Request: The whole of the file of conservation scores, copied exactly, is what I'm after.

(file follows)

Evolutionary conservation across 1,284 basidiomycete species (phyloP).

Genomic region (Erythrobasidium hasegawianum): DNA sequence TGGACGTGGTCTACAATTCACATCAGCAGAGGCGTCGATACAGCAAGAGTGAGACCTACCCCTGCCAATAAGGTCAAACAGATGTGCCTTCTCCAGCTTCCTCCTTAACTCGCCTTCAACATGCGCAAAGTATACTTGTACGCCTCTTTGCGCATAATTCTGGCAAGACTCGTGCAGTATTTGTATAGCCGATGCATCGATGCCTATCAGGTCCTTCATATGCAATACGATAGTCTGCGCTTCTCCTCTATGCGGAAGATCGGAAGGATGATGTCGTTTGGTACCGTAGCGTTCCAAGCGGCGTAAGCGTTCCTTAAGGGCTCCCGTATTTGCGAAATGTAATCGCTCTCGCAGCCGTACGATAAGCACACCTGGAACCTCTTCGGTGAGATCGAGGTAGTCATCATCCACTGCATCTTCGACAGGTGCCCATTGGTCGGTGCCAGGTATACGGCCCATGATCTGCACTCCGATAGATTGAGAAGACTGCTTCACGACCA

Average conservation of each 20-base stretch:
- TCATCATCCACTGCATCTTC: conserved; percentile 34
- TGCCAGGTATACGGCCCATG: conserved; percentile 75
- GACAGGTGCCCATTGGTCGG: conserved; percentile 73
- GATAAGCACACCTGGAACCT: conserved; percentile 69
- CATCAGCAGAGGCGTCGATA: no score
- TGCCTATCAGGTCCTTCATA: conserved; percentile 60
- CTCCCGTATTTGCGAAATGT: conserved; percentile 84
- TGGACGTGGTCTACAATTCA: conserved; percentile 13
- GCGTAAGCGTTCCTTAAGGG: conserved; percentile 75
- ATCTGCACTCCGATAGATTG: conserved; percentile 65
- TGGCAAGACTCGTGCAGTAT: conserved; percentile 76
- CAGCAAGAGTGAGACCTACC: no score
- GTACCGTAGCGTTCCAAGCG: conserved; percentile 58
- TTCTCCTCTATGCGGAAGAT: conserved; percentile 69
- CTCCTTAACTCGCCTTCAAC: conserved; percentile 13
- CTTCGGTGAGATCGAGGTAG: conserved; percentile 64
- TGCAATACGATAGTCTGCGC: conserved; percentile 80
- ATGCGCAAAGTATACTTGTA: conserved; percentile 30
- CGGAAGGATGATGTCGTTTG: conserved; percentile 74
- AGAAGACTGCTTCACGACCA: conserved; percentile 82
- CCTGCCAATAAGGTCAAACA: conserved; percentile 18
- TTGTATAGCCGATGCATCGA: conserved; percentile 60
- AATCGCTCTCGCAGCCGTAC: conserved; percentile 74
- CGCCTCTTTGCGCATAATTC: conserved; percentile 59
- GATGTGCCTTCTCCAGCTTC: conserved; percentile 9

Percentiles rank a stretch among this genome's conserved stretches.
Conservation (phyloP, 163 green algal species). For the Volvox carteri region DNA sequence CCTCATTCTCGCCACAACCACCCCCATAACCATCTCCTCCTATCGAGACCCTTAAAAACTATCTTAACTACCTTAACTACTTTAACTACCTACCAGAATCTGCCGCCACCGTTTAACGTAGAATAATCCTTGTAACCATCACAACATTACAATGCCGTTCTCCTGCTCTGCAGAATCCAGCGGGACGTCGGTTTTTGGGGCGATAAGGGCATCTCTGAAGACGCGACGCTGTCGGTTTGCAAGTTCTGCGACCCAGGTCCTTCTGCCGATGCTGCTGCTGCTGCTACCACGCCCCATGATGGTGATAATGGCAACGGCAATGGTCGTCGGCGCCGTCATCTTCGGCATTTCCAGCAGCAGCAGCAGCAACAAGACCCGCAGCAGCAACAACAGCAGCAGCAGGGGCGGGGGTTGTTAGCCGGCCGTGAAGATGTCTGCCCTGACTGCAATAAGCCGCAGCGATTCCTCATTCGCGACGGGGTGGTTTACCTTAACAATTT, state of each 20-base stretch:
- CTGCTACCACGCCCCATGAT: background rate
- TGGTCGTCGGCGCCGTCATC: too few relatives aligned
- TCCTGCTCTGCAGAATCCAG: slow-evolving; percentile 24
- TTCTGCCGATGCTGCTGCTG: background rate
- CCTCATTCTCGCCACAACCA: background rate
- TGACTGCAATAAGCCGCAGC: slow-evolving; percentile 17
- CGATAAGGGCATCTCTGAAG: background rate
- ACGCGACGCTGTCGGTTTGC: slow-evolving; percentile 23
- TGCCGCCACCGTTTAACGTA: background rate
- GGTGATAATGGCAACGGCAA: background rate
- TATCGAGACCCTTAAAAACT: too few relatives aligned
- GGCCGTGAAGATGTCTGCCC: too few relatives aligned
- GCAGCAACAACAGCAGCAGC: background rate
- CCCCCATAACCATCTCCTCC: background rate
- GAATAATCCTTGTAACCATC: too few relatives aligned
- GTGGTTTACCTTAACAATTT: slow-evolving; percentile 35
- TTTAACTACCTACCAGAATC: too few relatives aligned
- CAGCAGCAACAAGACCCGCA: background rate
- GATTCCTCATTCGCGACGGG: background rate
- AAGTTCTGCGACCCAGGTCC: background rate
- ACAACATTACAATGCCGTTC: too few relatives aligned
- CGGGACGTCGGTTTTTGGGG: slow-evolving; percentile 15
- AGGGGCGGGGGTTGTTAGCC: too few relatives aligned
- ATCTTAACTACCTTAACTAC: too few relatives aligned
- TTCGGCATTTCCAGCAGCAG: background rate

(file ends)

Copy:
Evolutionary conservation across 1,284 basidiomycete species (phyloP).

Genomic region (Erythrobasidium hasegawianum): DNA sequence TGGACGTGGTCTACAATTCACATCAGCAGAGGCGTCGATACAGCAAGAGTGAGACCTACCCCTGCCAATAAGGTCAAACAGATGTGCCTTCTCCAGCTTCCTCCTTAACTCGCCTTCAACATGCGCAAAGTATACTTGTACGCCTCTTTGCGCATAATTCTGGCAAGACTCGTGCAGTATTTGTATAGCCGATGCATCGATGCCTATCAGGTCCTTCATATGCAATACGATAGTCTGCGCTTCTCCTCTATGCGGAAGATCGGAAGGATGATGTCGTTTGGTACCGTAGCGTTCCAAGCGGCGTAAGCGTTCCTTAAGGGCTCCCGTATTTGCGAAATGTAATCGCTCTCGCAGCCGTACGATAAGCACACCTGGAACCTCTTCGGTGAGATCGAGGTAGTCATCATCCACTGCATCTTCGACAGGTGCCCATTGGTCGGTGCCAGGTATACGGCCCATGATCTGCACTCCGATAGATTGAGAAGACTGCTTCACGACCA

Average conservation of each 20-base stretch:
- TCATCATCCACTGCATCTTC: conserved; percentile 34
- TGCCAGGTATACGGCCCATG: conserved; percentile 75
- GACAGGTGCCCATTGGTCGG: conserved; percentile 73
- GATAAGCACACCTGGAACCT: conserved; percentile 69
- CATCAGCAGAGGCGTCGATA: no score
- TGCCTATCAGGTCCTTCATA: conserved; percentile 60
- CTCCCGTATTTGCGAAATGT: conserved; percentile 84
- TGGACGTGGTCTACAATTCA: conserved; percentile 13
- GCGTAAGCGTTCCTTAAGGG: conserved; percentile 75
- ATCTGCACTCCGATAGATTG: conserved; percentile 65
- TGGCAAGACTCGTGCAGTAT: conserved; percentile 76
- CAGCAAGAGTGAGACCTACC: no score
- GTACCGTAGCGTTCCAAGCG: conserved; percentile 58
- TTCTCCTCTATGCGGAAGAT: conserved; percentile 69
- CTCCTTAACTCGCCTTCAAC: conserved; percentile 13
- CTTCGGTGAGATCGAGGTAG: conserved; percentile 64
- TGCAATACGATAGTCTGCGC: conserved; percentile 80
- ATGCGCAAAGTATACTTGTA: conserved; percentile 30
- CGGAAGGATGATGTCGTTTG: conserved; percentile 74
- AGAAGACTGCTTCACGACCA: conserved; percentile 82
- CCTGCCAATAAGGTCAAACA: conserved; percentile 18
- TTGTATAGCCGATGCATCGA: conserved; percentile 60
- AATCGCTCTCGCAGCCGTAC: conserved; percentile 74
- CGCCTCTTTGCGCATAATTC: conserved; percentile 59
- GATGTGCCTTCTCCAGCTTC: conserved; percentile 9

Percentiles rank a stretch among this genome's conserved stretches.
Conservation (phyloP, 163 green algal species). For the Volvox carteri region DNA sequence CCTCATTCTCGCCACAACCACCCCCATAACCATCTCCTCCTATCGAGACCCTTAAAAACTATCTTAACTACCTTAACTACTTTAACTACCTACCAGAATCTGCCGCCACCGTTTAACGTAGAATAATCCTTGTAACCATCACAACATTACAATGCCGTTCTCCTGCTCTGCAGAATCCAGCGGGACGTCGGTTTTTGGGGCGATAAGGGCATCTCTGAAGACGCGACGCTGTCGGTTTGCAAGTTCTGCGACCCAGGTCCTTCTGCCGATGCTGCTGCTGCTGCTACCACGCCCCATGATGGTGATAATGGCAACGGCAATGGTCGTCGGCGCCGTCATCTTCGGCATTTCCAGCAGCAGCAGCAGCAACAAGACCCGCAGCAGCAACAACAGCAGCAGCAGGGGCGGGGGTTGTTAGCCGGCCGTGAAGATGTCTGCCCTGACTGCAATAAGCCGCAGCGATTCCTCATTCGCGACGGGGTGGTTTACCTTAACAATTT, state of each 20-base stretch:
- CTGCTACCACGCCCCATGAT: background rate
- TGGTCGTCGGCGCCGTCATC: too few relatives aligned
- TCCTGCTCTGCAGAATCCAG: slow-evolving; percentile 24
- TTCTGCCGATGCTGCTGCTG: background rate
- CCTCATTCTCGCCACAACCA: background rate
- TGACTGCAATAAGCCGCAGC: slow-evolving; percentile 17
- CGATAAGGGCATCTCTGAAG: background rate
- ACGCGACGCTGTCGGTTTGC: slow-evolving; percentile 23
- TGCCGCCACCGTTTAACGTA: background rate
- GGTGATAATGGCAACGGCAA: background rate
- TATCGAGACCCTTAAAAACT: too few relatives aligned
- GGCCGTGAAGATGTCTGCCC: too few relatives aligned
- GCAGCAACAACAGCAGCAGC: background rate
- CCCCCATAACCATCTCCTCC: background rate
- GAATAATCCTTGTAACCATC: too few relatives aligned
- GTGGTTTACCTTAACAATTT: slow-evolving; percentile 35
- TTTAACTACCTACCAGAATC: too few relatives aligned
- CAGCAGCAACAAGACCCGCA: background rate
- GATTCCTCATTCGCGACGGG: background rate
- AAGTTCTGCGACCCAGGTCC: background rate
- ACAACATTACAATGCCGTTC: too few relatives aligned
- CGGGACGTCGGTTTTTGGGG: slow-evolving; percentile 15
- AGGGGCGGGGGTTGTTAGCC: too few relatives aligned
- ATCTTAACTACCTTAACTAC: too few relatives aligned
- TTCGGCATTTCCAGCAGCAG: background rate